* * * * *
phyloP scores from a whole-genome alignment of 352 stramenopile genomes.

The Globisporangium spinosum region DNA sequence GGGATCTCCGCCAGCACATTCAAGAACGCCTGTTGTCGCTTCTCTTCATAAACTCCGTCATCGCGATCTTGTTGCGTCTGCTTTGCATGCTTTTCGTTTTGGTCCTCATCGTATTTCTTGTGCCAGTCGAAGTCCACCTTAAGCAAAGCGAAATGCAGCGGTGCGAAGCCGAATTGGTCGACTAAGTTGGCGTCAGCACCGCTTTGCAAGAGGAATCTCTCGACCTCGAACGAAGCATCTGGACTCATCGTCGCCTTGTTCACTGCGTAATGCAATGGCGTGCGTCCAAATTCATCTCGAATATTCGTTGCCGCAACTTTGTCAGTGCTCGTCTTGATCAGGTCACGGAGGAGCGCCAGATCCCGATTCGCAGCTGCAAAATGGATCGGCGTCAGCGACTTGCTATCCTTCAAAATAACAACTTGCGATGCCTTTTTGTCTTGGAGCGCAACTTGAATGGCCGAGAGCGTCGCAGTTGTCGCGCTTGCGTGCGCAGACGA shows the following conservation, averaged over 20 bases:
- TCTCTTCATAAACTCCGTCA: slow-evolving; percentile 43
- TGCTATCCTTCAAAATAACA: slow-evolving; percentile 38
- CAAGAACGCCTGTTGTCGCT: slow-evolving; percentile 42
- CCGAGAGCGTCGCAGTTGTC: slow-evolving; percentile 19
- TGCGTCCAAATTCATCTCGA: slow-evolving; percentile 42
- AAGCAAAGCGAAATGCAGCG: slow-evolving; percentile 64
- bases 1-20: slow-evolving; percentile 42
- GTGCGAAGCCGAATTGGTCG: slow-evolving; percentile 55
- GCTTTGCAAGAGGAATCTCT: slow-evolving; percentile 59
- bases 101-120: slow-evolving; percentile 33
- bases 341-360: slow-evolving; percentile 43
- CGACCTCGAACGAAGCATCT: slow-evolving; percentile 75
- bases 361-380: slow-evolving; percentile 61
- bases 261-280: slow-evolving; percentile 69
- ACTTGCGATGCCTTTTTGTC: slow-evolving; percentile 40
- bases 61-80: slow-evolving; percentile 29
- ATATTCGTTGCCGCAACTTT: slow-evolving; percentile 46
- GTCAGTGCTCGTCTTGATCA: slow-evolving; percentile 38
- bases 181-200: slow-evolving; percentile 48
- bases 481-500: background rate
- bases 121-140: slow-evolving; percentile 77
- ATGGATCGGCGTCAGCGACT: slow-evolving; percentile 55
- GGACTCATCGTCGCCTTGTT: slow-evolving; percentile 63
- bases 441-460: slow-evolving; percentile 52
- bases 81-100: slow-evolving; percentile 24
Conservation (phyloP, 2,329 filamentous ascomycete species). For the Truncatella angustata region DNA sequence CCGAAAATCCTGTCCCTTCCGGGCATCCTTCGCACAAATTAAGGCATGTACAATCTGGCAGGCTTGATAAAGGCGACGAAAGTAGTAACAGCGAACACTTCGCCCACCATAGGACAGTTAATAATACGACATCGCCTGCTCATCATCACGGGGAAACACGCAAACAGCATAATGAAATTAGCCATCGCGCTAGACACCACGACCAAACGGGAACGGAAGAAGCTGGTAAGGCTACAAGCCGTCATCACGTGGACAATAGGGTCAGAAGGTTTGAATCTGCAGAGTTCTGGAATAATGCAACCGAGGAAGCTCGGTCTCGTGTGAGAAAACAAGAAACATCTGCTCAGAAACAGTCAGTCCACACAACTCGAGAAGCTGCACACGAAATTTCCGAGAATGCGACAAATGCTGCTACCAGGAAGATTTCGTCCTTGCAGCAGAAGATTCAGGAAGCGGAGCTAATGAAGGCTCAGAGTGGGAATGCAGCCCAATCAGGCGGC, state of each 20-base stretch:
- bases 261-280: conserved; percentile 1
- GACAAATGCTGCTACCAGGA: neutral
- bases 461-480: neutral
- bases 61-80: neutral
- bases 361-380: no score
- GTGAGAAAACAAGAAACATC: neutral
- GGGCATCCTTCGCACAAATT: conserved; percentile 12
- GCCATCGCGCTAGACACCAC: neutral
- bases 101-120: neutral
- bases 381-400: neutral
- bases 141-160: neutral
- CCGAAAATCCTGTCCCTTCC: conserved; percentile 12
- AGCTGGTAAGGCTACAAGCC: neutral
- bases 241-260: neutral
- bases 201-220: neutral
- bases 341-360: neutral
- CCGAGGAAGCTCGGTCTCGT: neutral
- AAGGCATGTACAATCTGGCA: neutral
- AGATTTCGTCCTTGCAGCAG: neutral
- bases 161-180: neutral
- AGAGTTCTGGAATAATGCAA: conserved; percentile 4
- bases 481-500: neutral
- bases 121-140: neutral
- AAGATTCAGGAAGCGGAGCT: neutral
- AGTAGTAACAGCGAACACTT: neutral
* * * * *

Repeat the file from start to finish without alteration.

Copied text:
phyloP scores from a whole-genome alignment of 352 stramenopile genomes.

The Globisporangium spinosum region DNA sequence GGGATCTCCGCCAGCACATTCAAGAACGCCTGTTGTCGCTTCTCTTCATAAACTCCGTCATCGCGATCTTGTTGCGTCTGCTTTGCATGCTTTTCGTTTTGGTCCTCATCGTATTTCTTGTGCCAGTCGAAGTCCACCTTAAGCAAAGCGAAATGCAGCGGTGCGAAGCCGAATTGGTCGACTAAGTTGGCGTCAGCACCGCTTTGCAAGAGGAATCTCTCGACCTCGAACGAAGCATCTGGACTCATCGTCGCCTTGTTCACTGCGTAATGCAATGGCGTGCGTCCAAATTCATCTCGAATATTCGTTGCCGCAACTTTGTCAGTGCTCGTCTTGATCAGGTCACGGAGGAGCGCCAGATCCCGATTCGCAGCTGCAAAATGGATCGGCGTCAGCGACTTGCTATCCTTCAAAATAACAACTTGCGATGCCTTTTTGTCTTGGAGCGCAACTTGAATGGCCGAGAGCGTCGCAGTTGTCGCGCTTGCGTGCGCAGACGA shows the following conservation, averaged over 20 bases:
- TCTCTTCATAAACTCCGTCA: slow-evolving; percentile 43
- TGCTATCCTTCAAAATAACA: slow-evolving; percentile 38
- CAAGAACGCCTGTTGTCGCT: slow-evolving; percentile 42
- CCGAGAGCGTCGCAGTTGTC: slow-evolving; percentile 19
- TGCGTCCAAATTCATCTCGA: slow-evolving; percentile 42
- AAGCAAAGCGAAATGCAGCG: slow-evolving; percentile 64
- bases 1-20: slow-evolving; percentile 42
- GTGCGAAGCCGAATTGGTCG: slow-evolving; percentile 55
- GCTTTGCAAGAGGAATCTCT: slow-evolving; percentile 59
- bases 101-120: slow-evolving; percentile 33
- bases 341-360: slow-evolving; percentile 43
- CGACCTCGAACGAAGCATCT: slow-evolving; percentile 75
- bases 361-380: slow-evolving; percentile 61
- bases 261-280: slow-evolving; percentile 69
- ACTTGCGATGCCTTTTTGTC: slow-evolving; percentile 40
- bases 61-80: slow-evolving; percentile 29
- ATATTCGTTGCCGCAACTTT: slow-evolving; percentile 46
- GTCAGTGCTCGTCTTGATCA: slow-evolving; percentile 38
- bases 181-200: slow-evolving; percentile 48
- bases 481-500: background rate
- bases 121-140: slow-evolving; percentile 77
- ATGGATCGGCGTCAGCGACT: slow-evolving; percentile 55
- GGACTCATCGTCGCCTTGTT: slow-evolving; percentile 63
- bases 441-460: slow-evolving; percentile 52
- bases 81-100: slow-evolving; percentile 24
Conservation (phyloP, 2,329 filamentous ascomycete species). For the Truncatella angustata region DNA sequence CCGAAAATCCTGTCCCTTCCGGGCATCCTTCGCACAAATTAAGGCATGTACAATCTGGCAGGCTTGATAAAGGCGACGAAAGTAGTAACAGCGAACACTTCGCCCACCATAGGACAGTTAATAATACGACATCGCCTGCTCATCATCACGGGGAAACACGCAAACAGCATAATGAAATTAGCCATCGCGCTAGACACCACGACCAAACGGGAACGGAAGAAGCTGGTAAGGCTACAAGCCGTCATCACGTGGACAATAGGGTCAGAAGGTTTGAATCTGCAGAGTTCTGGAATAATGCAACCGAGGAAGCTCGGTCTCGTGTGAGAAAACAAGAAACATCTGCTCAGAAACAGTCAGTCCACACAACTCGAGAAGCTGCACACGAAATTTCCGAGAATGCGACAAATGCTGCTACCAGGAAGATTTCGTCCTTGCAGCAGAAGATTCAGGAAGCGGAGCTAATGAAGGCTCAGAGTGGGAATGCAGCCCAATCAGGCGGC, state of each 20-base stretch:
- bases 261-280: conserved; percentile 1
- GACAAATGCTGCTACCAGGA: neutral
- bases 461-480: neutral
- bases 61-80: neutral
- bases 361-380: no score
- GTGAGAAAACAAGAAACATC: neutral
- GGGCATCCTTCGCACAAATT: conserved; percentile 12
- GCCATCGCGCTAGACACCAC: neutral
- bases 101-120: neutral
- bases 381-400: neutral
- bases 141-160: neutral
- CCGAAAATCCTGTCCCTTCC: conserved; percentile 12
- AGCTGGTAAGGCTACAAGCC: neutral
- bases 241-260: neutral
- bases 201-220: neutral
- bases 341-360: neutral
- CCGAGGAAGCTCGGTCTCGT: neutral
- AAGGCATGTACAATCTGGCA: neutral
- AGATTTCGTCCTTGCAGCAG: neutral
- bases 161-180: neutral
- AGAGTTCTGGAATAATGCAA: conserved; percentile 4
- bases 481-500: neutral
- bases 121-140: neutral
- AAGATTCAGGAAGCGGAGCT: neutral
- AGTAGTAACAGCGAACACTT: neutral